Brydges held that the Hudson’s Bay should erase the image of the old fur-trading company which was speculative and passive in its social and regional concerns – intent on incremental profits from the industry of others.  It should instead identify with the northwest, even at the risk of offending vested political and economic interests.  This boldness would eventually prove his undoing.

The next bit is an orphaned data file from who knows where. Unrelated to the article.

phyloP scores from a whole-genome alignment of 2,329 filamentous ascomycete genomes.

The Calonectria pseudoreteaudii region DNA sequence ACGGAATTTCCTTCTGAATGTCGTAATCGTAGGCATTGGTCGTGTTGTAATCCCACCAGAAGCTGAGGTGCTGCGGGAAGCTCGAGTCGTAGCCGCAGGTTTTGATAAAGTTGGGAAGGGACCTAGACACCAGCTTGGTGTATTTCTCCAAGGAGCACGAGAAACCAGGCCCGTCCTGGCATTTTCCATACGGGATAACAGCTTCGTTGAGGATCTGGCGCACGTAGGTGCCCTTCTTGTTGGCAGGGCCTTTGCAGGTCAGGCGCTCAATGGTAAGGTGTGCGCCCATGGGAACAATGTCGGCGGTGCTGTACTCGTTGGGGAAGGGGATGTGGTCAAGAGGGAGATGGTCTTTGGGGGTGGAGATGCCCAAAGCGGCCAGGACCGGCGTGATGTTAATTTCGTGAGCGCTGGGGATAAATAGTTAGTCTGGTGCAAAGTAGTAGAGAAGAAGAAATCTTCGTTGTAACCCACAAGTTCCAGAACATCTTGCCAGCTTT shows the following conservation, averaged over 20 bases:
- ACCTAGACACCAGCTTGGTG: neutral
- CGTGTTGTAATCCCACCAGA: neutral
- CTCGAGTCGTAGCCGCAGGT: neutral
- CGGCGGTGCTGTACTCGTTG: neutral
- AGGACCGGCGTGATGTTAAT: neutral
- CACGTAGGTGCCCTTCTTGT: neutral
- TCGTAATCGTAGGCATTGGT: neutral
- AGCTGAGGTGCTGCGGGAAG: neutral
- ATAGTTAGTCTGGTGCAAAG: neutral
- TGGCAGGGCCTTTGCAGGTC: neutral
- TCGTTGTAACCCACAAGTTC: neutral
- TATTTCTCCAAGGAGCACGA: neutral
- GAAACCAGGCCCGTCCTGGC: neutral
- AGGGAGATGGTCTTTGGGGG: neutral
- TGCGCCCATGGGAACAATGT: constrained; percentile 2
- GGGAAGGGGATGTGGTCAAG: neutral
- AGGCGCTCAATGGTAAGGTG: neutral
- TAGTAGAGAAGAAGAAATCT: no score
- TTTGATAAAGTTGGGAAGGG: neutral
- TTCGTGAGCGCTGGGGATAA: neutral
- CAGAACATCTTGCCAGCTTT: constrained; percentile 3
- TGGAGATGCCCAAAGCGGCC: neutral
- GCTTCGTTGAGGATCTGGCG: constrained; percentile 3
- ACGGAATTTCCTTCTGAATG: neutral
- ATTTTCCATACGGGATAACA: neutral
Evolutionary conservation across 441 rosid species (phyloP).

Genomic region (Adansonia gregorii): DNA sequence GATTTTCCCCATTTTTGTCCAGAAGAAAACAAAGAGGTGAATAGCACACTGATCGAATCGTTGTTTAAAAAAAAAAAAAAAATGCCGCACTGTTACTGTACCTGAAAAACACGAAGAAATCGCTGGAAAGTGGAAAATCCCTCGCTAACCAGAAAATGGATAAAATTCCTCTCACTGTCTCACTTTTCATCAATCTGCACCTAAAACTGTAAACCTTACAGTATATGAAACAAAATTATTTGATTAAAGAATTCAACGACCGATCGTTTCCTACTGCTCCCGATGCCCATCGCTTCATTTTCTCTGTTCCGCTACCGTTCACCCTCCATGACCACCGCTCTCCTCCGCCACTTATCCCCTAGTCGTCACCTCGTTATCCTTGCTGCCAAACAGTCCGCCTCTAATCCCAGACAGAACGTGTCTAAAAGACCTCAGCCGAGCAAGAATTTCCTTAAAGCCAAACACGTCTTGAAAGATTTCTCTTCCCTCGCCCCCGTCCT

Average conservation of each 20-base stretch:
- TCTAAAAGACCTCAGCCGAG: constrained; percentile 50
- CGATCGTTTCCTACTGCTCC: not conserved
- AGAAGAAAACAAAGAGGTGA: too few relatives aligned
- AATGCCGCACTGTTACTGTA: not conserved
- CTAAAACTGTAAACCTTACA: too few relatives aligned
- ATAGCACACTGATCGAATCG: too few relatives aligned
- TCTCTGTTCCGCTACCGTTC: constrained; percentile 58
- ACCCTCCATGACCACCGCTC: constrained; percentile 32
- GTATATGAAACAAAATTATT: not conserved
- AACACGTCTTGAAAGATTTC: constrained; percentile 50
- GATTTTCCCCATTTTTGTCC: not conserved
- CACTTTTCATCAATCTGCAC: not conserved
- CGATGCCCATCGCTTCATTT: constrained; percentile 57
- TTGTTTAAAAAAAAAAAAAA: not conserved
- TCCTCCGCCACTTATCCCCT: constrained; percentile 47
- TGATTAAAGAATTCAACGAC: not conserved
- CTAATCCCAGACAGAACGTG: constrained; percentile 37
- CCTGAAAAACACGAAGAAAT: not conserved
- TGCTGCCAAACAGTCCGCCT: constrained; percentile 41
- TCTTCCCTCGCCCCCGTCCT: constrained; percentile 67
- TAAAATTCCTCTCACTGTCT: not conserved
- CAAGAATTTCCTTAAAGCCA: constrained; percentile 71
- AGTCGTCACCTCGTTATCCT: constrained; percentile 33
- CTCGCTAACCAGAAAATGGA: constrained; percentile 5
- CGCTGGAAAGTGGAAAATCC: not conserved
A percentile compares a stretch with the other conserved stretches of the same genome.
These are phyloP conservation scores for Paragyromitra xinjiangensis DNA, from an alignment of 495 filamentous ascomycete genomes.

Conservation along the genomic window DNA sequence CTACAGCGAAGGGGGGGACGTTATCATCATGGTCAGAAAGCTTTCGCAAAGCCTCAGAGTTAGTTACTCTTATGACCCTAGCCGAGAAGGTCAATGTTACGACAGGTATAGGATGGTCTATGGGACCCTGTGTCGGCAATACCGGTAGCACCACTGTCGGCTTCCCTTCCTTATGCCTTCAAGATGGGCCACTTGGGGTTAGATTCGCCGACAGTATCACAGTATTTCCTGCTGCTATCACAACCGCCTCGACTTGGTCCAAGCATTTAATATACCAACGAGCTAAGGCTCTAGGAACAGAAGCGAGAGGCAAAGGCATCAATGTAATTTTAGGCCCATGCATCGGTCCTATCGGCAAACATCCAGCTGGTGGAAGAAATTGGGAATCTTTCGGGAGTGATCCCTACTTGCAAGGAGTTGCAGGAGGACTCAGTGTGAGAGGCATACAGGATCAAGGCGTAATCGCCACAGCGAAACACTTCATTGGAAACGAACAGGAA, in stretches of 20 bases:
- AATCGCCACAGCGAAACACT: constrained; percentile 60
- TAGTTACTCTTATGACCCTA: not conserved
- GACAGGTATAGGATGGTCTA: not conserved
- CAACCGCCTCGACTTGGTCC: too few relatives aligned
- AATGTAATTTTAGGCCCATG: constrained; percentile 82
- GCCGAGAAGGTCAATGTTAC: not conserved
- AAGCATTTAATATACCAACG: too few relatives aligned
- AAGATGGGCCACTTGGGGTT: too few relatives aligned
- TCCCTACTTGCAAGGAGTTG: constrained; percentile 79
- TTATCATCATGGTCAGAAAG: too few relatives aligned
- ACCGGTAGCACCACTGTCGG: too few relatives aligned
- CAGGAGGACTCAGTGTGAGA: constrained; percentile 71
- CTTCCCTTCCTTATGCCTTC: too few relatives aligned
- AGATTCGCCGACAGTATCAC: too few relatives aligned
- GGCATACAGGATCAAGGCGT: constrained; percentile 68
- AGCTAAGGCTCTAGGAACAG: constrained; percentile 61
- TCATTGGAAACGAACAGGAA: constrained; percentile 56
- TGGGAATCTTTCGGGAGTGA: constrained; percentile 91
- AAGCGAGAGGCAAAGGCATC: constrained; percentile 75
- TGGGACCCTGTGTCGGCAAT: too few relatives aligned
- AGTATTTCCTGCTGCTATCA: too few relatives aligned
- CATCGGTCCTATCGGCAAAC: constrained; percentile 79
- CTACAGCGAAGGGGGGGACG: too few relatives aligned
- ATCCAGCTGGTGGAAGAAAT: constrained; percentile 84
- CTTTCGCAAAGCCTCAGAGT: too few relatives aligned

Brydges himself assumed a leading role in the rapidly expanding town of Winnipeg.  As in Montreal, he was prominent in civic activities: energetic chairman of the general hospital, president of the Manitoba Club, president of the board of trade and of the Manitoba Board of Agriculture, an outstanding diocesan figure, and a determined advocate of retrenchment in municipal proliferation, and taxation throughout Manitoba.  Although a supporter of the property owners’ association, he acted independently of the “Citizen’s Ticket” urban reform movement – perhaps because it was dominated by CPR figures.  He was determined to make HBC a part of the growing regional consciousness in Manitoba and the west.